I spent last weekend at a revision retreat sponsored by the Missouri SCBWI (Society of Book Writers and Illustrators) at the YMCA’s Trout Lodge. Randi Rivers of Charlesbridge was the guest editor. An incredibly nice aspect of this retreat was that she met with each participant twice. Writers sent in a manuscript back in February. Randi marked up the manuscripts and wrote a revision letter. Plenty of writing time was built into the weekend so that writers could bring back a section to get some feedback on their changes.
In order to make this work, the organizers knew that they couldn’t have Randi give the normal number of presentations that guest editors have in the past at this event. I’ve been attending these retreats since 2003. In fact, I set up the first one. So when the Missouri Assistant Regional Adviser asked me to consider being on the faculty, I had to say yes.
I gave two talks: The Art of the Query Letter and Here’s the Pitch. The first shared my biased view of what a query letter should be based on presentations by National Book Award Finalist Kathleen Duey and Philomel’s editorial director Michael Green not to mention reading various blogs and websites. (Randi sat in. She confirmed my theories and answered questions. Nice!) I also collected a bunch of queries and cover letters that helped writers either sell projects or receive offers of representation from agents to use as examples.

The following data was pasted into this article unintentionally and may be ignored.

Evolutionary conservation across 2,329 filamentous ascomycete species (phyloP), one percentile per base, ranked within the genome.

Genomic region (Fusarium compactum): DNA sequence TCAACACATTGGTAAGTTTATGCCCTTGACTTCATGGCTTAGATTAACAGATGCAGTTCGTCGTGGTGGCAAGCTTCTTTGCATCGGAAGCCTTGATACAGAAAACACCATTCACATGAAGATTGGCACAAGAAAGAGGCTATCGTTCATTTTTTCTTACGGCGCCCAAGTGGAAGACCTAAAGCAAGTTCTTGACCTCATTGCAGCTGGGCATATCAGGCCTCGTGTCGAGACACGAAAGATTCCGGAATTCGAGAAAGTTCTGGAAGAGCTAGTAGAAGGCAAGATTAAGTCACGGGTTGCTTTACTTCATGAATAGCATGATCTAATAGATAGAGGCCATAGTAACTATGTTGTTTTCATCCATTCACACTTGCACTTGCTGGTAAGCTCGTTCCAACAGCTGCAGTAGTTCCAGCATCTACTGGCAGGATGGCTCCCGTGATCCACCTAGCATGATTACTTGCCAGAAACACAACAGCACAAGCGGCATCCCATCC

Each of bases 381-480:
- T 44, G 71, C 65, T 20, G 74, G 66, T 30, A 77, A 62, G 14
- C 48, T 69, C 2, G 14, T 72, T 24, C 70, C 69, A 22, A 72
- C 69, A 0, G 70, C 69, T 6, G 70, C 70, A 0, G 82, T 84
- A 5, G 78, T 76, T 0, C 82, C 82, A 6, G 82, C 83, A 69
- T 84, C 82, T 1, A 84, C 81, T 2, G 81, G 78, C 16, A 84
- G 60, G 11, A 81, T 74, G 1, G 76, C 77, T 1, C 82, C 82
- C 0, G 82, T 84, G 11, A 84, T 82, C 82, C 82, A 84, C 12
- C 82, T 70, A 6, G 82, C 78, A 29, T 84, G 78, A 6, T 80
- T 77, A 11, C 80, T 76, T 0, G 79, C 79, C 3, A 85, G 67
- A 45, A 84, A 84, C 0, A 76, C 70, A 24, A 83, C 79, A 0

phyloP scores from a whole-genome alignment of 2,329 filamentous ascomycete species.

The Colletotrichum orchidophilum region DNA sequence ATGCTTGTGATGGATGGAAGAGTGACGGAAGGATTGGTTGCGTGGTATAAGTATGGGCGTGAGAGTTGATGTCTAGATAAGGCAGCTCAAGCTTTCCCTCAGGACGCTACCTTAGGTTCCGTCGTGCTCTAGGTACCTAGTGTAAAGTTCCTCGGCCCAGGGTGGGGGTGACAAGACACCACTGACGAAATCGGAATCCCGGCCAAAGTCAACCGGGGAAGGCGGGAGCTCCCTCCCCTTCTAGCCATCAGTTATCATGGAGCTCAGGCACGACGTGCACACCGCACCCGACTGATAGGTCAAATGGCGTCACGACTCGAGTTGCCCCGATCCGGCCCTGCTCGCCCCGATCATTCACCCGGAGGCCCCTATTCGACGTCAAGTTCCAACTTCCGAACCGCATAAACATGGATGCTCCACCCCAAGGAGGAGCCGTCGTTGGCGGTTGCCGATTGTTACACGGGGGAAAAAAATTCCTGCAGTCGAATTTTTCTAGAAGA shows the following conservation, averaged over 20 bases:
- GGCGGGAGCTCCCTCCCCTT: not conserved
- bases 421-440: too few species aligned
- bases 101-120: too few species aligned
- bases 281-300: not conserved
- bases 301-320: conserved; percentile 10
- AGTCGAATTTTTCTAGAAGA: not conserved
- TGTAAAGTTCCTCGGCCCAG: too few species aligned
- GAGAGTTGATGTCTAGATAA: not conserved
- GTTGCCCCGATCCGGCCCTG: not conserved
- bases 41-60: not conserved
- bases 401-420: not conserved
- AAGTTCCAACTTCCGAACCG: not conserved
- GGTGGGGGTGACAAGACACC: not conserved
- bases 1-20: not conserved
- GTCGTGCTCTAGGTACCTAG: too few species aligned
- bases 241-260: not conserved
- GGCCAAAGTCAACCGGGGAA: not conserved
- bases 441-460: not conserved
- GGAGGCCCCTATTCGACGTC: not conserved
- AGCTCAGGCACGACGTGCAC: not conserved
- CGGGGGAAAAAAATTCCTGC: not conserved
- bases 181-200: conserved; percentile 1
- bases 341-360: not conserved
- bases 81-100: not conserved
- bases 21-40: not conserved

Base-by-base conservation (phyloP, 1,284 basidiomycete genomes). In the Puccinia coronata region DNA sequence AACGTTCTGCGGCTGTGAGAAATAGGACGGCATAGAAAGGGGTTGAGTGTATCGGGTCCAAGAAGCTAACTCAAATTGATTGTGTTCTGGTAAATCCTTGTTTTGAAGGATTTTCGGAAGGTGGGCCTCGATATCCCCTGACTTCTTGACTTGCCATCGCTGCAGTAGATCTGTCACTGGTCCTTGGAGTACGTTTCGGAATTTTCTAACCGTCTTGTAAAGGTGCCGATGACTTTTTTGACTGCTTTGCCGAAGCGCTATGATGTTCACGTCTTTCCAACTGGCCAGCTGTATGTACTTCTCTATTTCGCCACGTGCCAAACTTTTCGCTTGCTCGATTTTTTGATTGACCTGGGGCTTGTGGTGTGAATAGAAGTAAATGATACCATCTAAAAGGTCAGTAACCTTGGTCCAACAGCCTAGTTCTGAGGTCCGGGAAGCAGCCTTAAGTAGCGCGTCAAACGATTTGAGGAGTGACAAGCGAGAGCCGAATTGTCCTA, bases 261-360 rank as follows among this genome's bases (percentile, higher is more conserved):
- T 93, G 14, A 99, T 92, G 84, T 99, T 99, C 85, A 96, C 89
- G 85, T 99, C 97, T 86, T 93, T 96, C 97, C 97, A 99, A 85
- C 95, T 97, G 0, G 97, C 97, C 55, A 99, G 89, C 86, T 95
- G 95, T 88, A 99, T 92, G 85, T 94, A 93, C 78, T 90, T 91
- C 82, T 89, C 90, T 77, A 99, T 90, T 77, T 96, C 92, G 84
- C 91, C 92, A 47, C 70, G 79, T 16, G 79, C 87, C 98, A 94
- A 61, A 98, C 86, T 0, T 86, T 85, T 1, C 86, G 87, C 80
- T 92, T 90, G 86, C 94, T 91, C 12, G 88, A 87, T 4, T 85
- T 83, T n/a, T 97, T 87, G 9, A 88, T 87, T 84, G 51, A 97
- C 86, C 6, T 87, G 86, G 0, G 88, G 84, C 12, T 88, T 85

The second session on pitching projects was more of a workshop. Each writer prepared a one-sentence pitch and a three-sentence pitch as the building blocks for a successful query letter. And since this was a small group of talented wordsmiths, everyone had the opportunity and the willingness to read their pitches out loud. Working together, we all helped sharpen each other’s pitches to capture the essence of the works in progress.
I really feel like everyone emerged from the retreat with an improved project and the means to market it effectively.